Hello, James -

  • This salutation can be used in a business context with someone you know reasonably well. Many people don't include the comma after "Hello," which is also acceptable to most.

Hi James,

  • This salutation is common and in many contexts in the US is the preferred approach.

As you can see, it isn’t easy to figure out how to address an individual. Addressing a group of people through email can pose an even more formidable challenge. To formulate a salutation for multiple people, consider the composition of the group you will be addressing. If you are writing to your co-workers in the marketing department, for example, you could perhaps begin your message with one of the following salutations:

Dear Colleagues:
Dear Marketing Colleagues:

The appropriateness of these salutations, however, depends on the context and your corporate culture. Below are comments on various salutations, some good and some not so good, that appear in group email messages.

Good morning,
Good afternoon,

  • Any of these salutations can be used in email going to multiple recipients. In addition, Greetings can act as a salutation in an automatic reply you might set up when you are going to be out of the office.

Dear Sirs:
Dear Gentlemen:

  • In today's working world, these salutations are out of date in almost all cases. Theoretically they could still be used with relative safety in a context where every recipient was male, but even in those cases, the formulations would be likely to come across as old-fashioned.

Dear Colleagues:

  • This salutation is both respectful and friendly. It can be used to address the people in your department or division, assuming that you have a good working relationship with them and that the members of the group are of similar professional status or junior to you. Do not, however, use this salutation with a group containing people senior to you.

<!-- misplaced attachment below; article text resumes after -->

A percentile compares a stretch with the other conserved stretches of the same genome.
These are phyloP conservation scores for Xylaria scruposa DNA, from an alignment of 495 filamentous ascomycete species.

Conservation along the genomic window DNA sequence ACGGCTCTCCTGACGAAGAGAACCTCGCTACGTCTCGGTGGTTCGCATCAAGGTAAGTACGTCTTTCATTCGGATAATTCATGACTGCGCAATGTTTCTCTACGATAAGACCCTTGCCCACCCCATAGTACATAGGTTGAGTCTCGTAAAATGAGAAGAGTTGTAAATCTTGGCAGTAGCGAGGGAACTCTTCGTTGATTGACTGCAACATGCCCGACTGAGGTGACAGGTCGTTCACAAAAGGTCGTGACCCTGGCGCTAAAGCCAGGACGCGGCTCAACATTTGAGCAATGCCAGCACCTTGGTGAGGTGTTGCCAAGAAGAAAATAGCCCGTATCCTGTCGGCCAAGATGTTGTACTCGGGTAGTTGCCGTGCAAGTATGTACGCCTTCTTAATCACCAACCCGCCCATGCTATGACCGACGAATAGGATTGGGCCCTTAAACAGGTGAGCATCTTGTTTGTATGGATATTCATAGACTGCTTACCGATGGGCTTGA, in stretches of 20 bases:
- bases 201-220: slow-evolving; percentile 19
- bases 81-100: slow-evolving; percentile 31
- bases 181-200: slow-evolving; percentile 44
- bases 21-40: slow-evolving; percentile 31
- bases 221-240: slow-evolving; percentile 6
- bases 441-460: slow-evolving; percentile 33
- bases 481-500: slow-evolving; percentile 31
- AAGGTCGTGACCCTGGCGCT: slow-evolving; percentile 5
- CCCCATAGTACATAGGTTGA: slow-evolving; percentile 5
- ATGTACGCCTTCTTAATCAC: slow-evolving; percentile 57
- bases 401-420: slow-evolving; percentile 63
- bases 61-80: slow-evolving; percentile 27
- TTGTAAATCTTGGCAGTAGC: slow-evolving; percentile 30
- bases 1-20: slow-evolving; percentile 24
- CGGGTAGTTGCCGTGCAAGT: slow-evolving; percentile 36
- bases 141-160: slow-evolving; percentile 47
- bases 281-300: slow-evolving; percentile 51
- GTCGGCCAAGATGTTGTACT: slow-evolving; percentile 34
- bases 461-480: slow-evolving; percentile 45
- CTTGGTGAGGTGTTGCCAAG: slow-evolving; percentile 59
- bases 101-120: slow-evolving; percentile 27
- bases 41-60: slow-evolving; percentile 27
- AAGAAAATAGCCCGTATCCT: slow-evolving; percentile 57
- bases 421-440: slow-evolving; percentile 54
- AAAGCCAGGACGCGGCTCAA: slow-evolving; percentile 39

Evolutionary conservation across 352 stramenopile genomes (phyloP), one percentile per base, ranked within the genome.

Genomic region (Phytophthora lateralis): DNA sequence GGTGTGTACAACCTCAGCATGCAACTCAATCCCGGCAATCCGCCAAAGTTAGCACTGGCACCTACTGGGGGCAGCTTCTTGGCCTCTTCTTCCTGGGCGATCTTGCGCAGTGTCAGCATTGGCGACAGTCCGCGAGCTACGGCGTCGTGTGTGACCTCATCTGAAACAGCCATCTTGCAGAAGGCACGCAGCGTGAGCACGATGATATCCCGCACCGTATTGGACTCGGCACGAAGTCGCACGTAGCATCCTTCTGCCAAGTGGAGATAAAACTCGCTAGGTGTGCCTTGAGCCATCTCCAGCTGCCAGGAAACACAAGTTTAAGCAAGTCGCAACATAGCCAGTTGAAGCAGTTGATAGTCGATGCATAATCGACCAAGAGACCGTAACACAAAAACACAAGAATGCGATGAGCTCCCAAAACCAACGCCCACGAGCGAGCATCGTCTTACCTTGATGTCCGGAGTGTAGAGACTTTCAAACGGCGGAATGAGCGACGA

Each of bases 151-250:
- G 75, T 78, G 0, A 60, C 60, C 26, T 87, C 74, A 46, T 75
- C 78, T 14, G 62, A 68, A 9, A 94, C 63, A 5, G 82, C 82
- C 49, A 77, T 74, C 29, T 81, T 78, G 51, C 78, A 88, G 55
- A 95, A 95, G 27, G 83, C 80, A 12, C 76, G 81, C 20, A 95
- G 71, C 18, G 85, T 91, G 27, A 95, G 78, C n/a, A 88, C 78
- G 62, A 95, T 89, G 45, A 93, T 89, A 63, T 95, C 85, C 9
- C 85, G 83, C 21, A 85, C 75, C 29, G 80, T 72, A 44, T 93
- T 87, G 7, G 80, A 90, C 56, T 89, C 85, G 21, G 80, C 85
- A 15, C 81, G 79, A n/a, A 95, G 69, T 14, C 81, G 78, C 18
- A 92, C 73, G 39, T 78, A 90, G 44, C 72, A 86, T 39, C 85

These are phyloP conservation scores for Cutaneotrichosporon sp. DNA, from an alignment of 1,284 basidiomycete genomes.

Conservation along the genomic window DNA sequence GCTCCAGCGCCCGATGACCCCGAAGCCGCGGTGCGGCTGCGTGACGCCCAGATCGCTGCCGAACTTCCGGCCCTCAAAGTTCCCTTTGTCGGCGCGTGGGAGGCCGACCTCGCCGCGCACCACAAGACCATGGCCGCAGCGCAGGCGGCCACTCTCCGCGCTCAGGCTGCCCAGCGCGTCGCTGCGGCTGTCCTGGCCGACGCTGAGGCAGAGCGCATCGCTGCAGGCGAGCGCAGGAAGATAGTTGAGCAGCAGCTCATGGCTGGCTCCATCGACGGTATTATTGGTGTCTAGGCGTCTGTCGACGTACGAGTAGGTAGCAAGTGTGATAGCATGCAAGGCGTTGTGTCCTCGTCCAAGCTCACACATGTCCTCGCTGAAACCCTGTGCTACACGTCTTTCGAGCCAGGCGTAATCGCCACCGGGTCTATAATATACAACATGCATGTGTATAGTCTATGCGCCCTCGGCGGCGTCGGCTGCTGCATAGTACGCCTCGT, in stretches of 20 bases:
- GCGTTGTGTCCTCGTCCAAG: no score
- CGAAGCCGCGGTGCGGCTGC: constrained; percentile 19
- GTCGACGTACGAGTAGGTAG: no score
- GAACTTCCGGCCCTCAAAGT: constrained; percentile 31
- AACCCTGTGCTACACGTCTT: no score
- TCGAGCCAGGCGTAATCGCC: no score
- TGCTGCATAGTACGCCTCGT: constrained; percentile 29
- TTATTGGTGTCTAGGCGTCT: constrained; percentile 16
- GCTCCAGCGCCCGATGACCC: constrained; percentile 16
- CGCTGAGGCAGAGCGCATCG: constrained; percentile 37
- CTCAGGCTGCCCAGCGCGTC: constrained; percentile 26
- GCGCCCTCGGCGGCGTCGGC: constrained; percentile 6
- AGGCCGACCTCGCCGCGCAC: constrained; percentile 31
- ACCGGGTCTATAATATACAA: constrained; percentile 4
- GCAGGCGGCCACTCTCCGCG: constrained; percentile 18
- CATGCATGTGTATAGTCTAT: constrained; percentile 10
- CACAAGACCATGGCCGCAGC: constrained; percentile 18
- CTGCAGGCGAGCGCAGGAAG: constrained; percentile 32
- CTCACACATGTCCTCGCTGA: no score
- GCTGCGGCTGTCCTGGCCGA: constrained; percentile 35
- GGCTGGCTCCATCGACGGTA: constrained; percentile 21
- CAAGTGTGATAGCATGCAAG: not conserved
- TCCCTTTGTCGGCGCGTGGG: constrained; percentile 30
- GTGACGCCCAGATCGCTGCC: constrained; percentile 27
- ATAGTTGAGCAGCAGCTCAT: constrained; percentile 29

Jane and Tim,
Dear Jane and Tim:
Good morning, Jane and Tim -

  • If you are addressing two people, you may use their names in combination with various greetings from the table of email salutations for individual recipients. Some common options appear to the left. For emails going to more than two people, it can sound awkward to refer to all of them by name.

No salutation at all

  • Many people don’t like to receive emails without salutations. Nonetheless, if your corporate culture supports it, sending a mass email with no greeting at all can make sense. Such an email is, after all, virtually identical in form to the traditional memo, which does not contain a greeting.


  • If you can’t figure out a way to address your recipients directly, whether as Marketing Staff, Colleagues, or something else, the first three salutations in this table (Greetings, Good morning, or Good afternoon) may be preferable to the more casual, less professional-sounding Hello.

Hi, all!
Hi all,

  • These are fine in many modern working environments, but they could be perceived as unprofessional or overly casual n some.


  • Like Dear Sirs and Dear Gentlemen, this salutation may be unacceptable to female recipients, so proceed with caution. In addition, it is too casual for many environments — but not all!